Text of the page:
Madison, Hotlines and Chicken Cyclekit among those offering their thoughts on the year ahead
"It is hard to gauge what 2012 will be like. On one hand if we just look at our business and our industry then we feel quietly confident, but when you add the rest of the UK economy and then the global economy you start to feel more nervous. I believe the London 2012 Olympic games will have a positive impact on the country. I believe as a nation we will be proud of our staging of the games and I hope this will raise consumer confidence.
We enter 2012 with currencies once again looking unstable and for some product categories, such as bikes, there remains much greater inventory in warehouses than there is demand in the market and this will continue to have a negative impact on the retail value and perceived value of bicycles in the UK.
With various new retail businesses now entering the cycle market, others up for sale or preparing to float, and some I am sure are going through a challenging trading period, there is likely to be some change in the make up of the UK cycle market and an inevitable further blurring of the lines between retailer and supplier. All in all, it is going to be hard work, but it is certainly not going to be boring."
Dominic Langan, CEO, Madison
“It’s fair to say that in general the UK has been a little behind the rest of the world with the wholesale adoption of bigger wheels. However, 2012 will see a large amount of coverage of 29ers in the press and it’s likely that this is going to filter through to the public’s buying habits. It’s exciting as it will be the first major re-shuffle of the status quo for a long while. If the UK follows the trend set by the rest of the world then we could see some interesting shifts in the market between lower-end suspension bikes and mid-range 29er hardtails. Whatever happens, the future of the larger wheels in the UK should be fairly clear by the end of 2012. Hotlines are carrying 29er bikes and frames from no less than six brands, so regardless of the end user, we’ve a 29er designed specifically for them.
Concerns-wise, we’ve been lucky enough to ride out most of the turmoil in the broader economy over the past few years. While there are genuine issues within the global economy the happy fact is that people are still riding and buying bikes. The key issue is that both IBD and distribution network work together to ensure that consumers continue to spend on cycling.Article continues below
With this in mind, Hotlines will be pushing as hard as ever on the marketing front with a focus on product tests and the biggest spend to date on advertising, sponsorship and demo events. We’ll also be rolling out a number of eye-catching point-of-sale incentives to draw customers into stores and facilitate sales throughout 2012.”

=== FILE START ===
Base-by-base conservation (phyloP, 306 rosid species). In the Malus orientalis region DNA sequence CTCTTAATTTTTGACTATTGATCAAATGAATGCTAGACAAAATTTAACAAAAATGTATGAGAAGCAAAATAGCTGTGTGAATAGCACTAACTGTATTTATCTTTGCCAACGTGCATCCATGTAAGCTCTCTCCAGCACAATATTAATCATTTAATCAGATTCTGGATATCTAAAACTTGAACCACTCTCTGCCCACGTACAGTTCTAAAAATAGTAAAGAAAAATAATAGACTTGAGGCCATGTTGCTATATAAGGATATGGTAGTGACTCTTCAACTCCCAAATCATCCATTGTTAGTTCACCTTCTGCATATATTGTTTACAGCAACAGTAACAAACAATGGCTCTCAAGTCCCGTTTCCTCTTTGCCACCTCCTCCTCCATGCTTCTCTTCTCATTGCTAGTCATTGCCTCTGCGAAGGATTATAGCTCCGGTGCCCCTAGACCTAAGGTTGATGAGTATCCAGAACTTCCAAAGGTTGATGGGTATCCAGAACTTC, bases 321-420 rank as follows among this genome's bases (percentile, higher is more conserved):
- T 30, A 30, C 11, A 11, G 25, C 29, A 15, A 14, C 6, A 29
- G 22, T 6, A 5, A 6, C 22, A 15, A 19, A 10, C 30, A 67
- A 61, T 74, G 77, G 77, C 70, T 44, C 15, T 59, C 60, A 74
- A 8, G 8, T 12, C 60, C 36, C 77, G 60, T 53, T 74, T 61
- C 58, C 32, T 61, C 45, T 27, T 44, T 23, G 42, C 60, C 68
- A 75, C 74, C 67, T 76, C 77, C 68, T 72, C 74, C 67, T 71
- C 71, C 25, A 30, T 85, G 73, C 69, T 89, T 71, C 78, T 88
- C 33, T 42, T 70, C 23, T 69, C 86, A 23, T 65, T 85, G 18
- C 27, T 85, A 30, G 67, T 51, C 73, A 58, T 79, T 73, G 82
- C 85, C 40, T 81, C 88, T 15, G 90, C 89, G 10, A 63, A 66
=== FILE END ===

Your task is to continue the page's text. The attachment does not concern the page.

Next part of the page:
Martin Astley and Ed Ibbetson, Hotlines
“All things considered it  hasn't been a bad year. The trade has remained fairly upbeat in spite of a few lulls that it could have done without. Anybody big in clothing has probably had a bit of a nightmare with such weather variations.
Our advice to the trade has to be, rely on your distributor. Look carefully at what is on offer from their stock rather than making forward commitments. There is that amount of choice, you can always change brands. We have seen a strong demand for key brands and have substantially increased our investment in stock for 2012.
What is more difficult for the likes of most of us is keeping abreast of the never-ending launch of new products. What a wonderful business to be in. Continual innovation, ever better products – we are so fortunate as an industry. There is such a good-natured willingness in the trade to remain as resilient as ever. We have 2012 to look forward to with all the good things that will happen cycling-wise. There will be good growth, providing we up our service levels, offer more added value and make life as easy as we can for the end user. Running the business is getting more complicated, so replacing systems and upgrading software is an absolute necessity. Websites are playing a more and more important role and need to be refreshed and updated. There is more competition in all sectors, more pressure on margins. To successfully sell our bikes we have introduced far better terms for stockists, because, simply, we have to compete.
It is easier to be positive about 2012 than negative, in spite of what is going on outside the bike game. There is the London bike show at Excel for starters. This is really worth a visit. The Fixie market is here to stay, cyclo-cross riding is attracting a larger number of riders, there is another electronic group set and more new computers. Monolink seat post/saddles may be pointing to a new era in an increasingly hi-tech bike market. Given that wheels are arguably the most important part of a bike, it is no wonder that the market is awash with newcomers.
Then we have the Core Bike Show – the seventh if I am not wrong. How refreshing that our trade show has lasted so long. If you haven't visited it, it's really worthwhile, with a lot of extra new exhibitors at Whittlebury Hall.”
Cedric Chicken, director, Chicken Cyclekit